But struggling banks cannot simply blame history, officialdom and market structure for their troubles. They could do a lot more to help themselves. The eba’s new survey finds, for instance, that at almost three-quarters of European banks, costs consume more than 60% of income. The average cost-income ratio, 64.6%, is higher than it was four years ago.

Europe’s most successful banks show what can be done. A study by five ecb economists published last November—and commended to banks by Mr Draghi—found that euro-zone banks which have cut costs, spent heavily on information technology, are geographically diverse (like ing, Santander and bbva, another Spanish bank) and rely less on interest income tend to be more profitable. Banks that carry lower credit risks (ie, that are safer) also do better.

None of this will transform European banking into a magic money tree. Banking everywhere is less lucrative than it was before the crisis. Banks can take some comfort from evidence in the ecb economists’ study and the eba’s survey that coes are coming down, largely as a by-product of persistently low official rates. But bank bosses would be foolish to rely on that—or to suppose that they are not ultimately responsible for their own fates.

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The Tories are transforming into a party of populist nationalism

Posted by hkarner - 6. April 2019

Date: 04-04-2019
Source: The Economist: Bagehot

Theresa May’s decision to work with Labour will hasten the transition

A prime minister with a well-deserved reputation for dullness and dithering has finally done something dramatic and bold. This week she broke with the Brexit-right of her party and decided to put national interest above party unity. In a lengthy cabinet meeting on April 2nd Theresa May forged a radically new policy—working with the leader of the opposition Labour Party, Jeremy Corbyn, to produce a compromise Brexit and, if that doesn’t work, holding another round of indicative votes in the House of Commons and going with the winner.

Her move has left the hard Brexiteers in her party even more apoplectic than usual. Boris Johnson pronounced that “Brexit is now soft to the point of disintegration.” Jacob Rees-Mogg accused Mrs May of being keener to work with a Marxist than with her fellow Tories. Iain Duncan Smith opined that “the spectre of Corbyn lording it over us in a prime-ministerial way as he wrecks Brexit makes my blood run cold and fear for my party and my country.” So far a couple of junior ministers have resigned. Den Rest des Beitrags lesen »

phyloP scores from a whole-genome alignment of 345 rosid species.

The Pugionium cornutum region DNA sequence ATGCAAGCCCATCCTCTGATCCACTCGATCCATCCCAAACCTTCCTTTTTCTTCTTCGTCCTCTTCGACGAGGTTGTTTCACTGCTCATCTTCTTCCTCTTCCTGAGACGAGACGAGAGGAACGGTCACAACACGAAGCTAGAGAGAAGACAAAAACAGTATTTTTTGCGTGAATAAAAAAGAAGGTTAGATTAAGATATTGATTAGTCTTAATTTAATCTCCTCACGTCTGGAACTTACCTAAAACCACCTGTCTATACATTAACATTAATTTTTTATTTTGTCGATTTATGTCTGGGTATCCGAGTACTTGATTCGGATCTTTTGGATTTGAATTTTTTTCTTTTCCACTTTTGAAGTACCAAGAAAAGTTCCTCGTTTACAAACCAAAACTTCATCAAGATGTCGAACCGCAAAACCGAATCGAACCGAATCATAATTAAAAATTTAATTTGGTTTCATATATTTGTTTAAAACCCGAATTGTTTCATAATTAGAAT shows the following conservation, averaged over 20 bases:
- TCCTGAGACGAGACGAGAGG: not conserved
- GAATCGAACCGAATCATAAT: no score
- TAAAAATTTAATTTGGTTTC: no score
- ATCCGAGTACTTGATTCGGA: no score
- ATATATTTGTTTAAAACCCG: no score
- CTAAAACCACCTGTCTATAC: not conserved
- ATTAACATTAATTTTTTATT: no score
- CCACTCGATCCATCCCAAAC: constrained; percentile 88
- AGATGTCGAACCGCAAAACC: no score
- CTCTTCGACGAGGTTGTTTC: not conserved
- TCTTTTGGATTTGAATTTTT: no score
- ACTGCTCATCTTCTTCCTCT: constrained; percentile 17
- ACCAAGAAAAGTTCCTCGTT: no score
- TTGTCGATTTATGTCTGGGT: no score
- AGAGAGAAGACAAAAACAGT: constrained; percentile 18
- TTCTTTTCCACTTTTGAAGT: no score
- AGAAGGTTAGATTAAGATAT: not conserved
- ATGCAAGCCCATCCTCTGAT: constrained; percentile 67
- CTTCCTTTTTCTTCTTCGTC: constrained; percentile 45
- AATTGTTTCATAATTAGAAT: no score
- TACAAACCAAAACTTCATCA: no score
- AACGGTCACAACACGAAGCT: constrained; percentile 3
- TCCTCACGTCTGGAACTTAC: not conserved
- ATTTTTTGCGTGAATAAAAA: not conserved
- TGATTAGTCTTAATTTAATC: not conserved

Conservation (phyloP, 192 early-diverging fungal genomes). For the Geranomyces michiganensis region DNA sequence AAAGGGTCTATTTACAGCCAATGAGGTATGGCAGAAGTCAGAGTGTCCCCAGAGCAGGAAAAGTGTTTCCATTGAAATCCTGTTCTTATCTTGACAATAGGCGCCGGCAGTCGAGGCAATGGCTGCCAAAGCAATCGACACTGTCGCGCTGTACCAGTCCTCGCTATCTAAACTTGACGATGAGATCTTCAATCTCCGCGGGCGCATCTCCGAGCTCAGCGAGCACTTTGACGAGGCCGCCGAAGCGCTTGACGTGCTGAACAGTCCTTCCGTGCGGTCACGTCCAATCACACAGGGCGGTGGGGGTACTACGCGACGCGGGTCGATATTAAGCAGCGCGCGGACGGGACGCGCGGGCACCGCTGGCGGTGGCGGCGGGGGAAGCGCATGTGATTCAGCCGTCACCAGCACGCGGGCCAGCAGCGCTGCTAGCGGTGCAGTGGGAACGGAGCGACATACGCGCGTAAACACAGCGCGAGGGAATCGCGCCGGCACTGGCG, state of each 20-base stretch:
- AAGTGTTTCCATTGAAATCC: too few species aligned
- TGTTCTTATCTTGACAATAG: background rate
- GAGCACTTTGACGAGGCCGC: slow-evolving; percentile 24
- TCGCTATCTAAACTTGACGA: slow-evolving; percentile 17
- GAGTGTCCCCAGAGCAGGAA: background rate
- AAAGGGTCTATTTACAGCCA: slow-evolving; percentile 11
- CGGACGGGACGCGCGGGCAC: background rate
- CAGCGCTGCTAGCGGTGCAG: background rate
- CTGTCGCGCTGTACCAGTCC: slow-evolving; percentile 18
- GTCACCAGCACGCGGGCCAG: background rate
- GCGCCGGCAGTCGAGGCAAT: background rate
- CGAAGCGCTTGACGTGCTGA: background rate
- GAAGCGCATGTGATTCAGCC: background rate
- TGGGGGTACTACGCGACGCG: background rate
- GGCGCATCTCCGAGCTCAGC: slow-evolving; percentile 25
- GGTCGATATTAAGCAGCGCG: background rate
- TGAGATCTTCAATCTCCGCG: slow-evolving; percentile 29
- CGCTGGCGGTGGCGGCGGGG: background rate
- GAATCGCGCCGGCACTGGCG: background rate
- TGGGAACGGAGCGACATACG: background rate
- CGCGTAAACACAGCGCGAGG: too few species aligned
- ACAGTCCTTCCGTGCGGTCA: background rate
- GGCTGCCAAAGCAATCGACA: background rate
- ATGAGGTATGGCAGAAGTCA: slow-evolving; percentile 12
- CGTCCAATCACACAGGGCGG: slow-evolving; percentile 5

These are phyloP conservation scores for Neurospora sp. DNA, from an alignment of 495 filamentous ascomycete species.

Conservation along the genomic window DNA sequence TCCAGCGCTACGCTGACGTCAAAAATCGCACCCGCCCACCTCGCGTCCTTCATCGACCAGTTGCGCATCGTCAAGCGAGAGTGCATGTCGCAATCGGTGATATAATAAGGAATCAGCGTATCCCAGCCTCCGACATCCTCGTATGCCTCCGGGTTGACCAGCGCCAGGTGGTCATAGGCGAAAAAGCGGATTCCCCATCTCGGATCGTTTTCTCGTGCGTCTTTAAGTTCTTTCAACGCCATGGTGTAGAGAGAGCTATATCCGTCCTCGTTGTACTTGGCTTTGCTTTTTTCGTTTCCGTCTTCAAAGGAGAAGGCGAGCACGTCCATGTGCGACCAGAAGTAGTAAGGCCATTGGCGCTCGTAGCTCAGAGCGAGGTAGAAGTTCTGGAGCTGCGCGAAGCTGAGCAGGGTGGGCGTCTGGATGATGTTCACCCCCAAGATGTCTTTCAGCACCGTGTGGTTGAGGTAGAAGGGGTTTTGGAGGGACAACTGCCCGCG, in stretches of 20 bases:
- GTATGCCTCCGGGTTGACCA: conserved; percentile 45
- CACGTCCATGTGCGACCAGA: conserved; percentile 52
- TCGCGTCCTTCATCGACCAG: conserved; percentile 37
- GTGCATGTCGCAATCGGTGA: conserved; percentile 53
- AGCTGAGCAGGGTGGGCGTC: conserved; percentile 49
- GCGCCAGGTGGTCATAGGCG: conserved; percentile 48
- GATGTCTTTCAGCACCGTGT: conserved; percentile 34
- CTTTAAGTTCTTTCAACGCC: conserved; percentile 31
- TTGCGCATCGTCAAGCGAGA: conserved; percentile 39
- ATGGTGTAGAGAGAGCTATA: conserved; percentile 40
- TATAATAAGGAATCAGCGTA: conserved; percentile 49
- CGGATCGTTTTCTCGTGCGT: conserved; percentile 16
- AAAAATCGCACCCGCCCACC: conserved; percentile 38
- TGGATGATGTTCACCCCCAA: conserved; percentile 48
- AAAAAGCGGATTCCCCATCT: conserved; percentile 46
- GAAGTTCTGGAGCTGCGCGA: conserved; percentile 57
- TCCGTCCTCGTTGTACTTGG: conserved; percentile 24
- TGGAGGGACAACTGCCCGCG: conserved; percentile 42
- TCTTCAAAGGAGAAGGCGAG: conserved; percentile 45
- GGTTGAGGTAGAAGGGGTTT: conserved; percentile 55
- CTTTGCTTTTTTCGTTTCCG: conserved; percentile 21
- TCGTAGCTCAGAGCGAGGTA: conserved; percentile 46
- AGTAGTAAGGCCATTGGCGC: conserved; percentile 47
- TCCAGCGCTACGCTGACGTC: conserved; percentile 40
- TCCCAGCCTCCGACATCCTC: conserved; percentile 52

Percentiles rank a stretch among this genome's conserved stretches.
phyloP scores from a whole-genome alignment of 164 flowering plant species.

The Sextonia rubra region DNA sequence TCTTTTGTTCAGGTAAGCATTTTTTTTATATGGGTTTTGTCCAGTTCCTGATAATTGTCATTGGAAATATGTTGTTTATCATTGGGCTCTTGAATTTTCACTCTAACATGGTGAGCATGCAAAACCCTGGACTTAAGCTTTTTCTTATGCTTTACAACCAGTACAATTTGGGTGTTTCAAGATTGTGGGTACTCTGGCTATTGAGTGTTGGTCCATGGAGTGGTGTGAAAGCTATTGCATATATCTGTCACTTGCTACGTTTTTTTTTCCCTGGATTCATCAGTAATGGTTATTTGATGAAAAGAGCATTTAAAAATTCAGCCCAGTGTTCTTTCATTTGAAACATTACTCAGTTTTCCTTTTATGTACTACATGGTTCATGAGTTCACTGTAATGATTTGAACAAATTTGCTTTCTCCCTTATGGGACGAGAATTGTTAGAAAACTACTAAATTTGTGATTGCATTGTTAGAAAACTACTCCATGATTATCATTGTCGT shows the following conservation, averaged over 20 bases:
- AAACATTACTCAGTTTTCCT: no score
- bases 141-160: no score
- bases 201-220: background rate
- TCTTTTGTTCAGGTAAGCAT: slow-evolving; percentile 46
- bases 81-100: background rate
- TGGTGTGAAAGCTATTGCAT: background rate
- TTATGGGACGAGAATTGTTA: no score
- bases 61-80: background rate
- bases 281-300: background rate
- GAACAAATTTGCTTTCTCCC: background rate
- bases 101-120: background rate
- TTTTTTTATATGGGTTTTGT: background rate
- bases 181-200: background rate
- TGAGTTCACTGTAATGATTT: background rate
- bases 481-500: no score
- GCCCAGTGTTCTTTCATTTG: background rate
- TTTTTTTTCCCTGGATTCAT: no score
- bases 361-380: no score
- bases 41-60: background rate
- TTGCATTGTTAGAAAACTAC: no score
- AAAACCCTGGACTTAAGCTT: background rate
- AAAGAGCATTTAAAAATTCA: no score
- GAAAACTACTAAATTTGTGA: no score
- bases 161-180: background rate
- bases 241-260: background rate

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Manufacturing blame

Posted by hkarner - 6. April 2019

Date: 04-04-2019
Source: The Economist

The gloom hanging over the world economy is confined to manufacturing
Service industries have defied the sinking mood

Pessimism about the world economy has grown throughout 2019. Disappointing data, tumbling bond yields, the trade war between China and America and political crisis in Britain have all played a part. The only bright spot has been mostly buoyant stockmarkets. On April 9th the imf will probably report a downgrade to its forecast for global growth this year, which in January stood at 3.5%. But there has so far been only a deceleration, not a downturn, because economic weakness has been contained mostly to manufacturing, rather than afflicting the service sector (see chart). And a manufacturing rebound might soon lift the global mood.

Manufacturing’s woes can be blamed primarily on falling global trade growth. That is down partly to the trade war, and partly to Chinese policymakers’ attempts to reduce leverage, which slowed domestic growth late last year, curtailing demand for imports. The pain has been felt most in Europe, which is more exposed than America to emerging markets. It has been particularly acute in Germany. On April 1st a survey of German manufacturers, a preview of which buffeted bond markets in March, turned out even worse than expected. Industrial production has slowed even more sharply in Germany than in Italy, which is in recession, note economists at Goldman Sachs, a bank. Yet Germany’s service sector appears to be growing strongly, as does that of the euro zone as a whole. Den Rest des Beitrags lesen »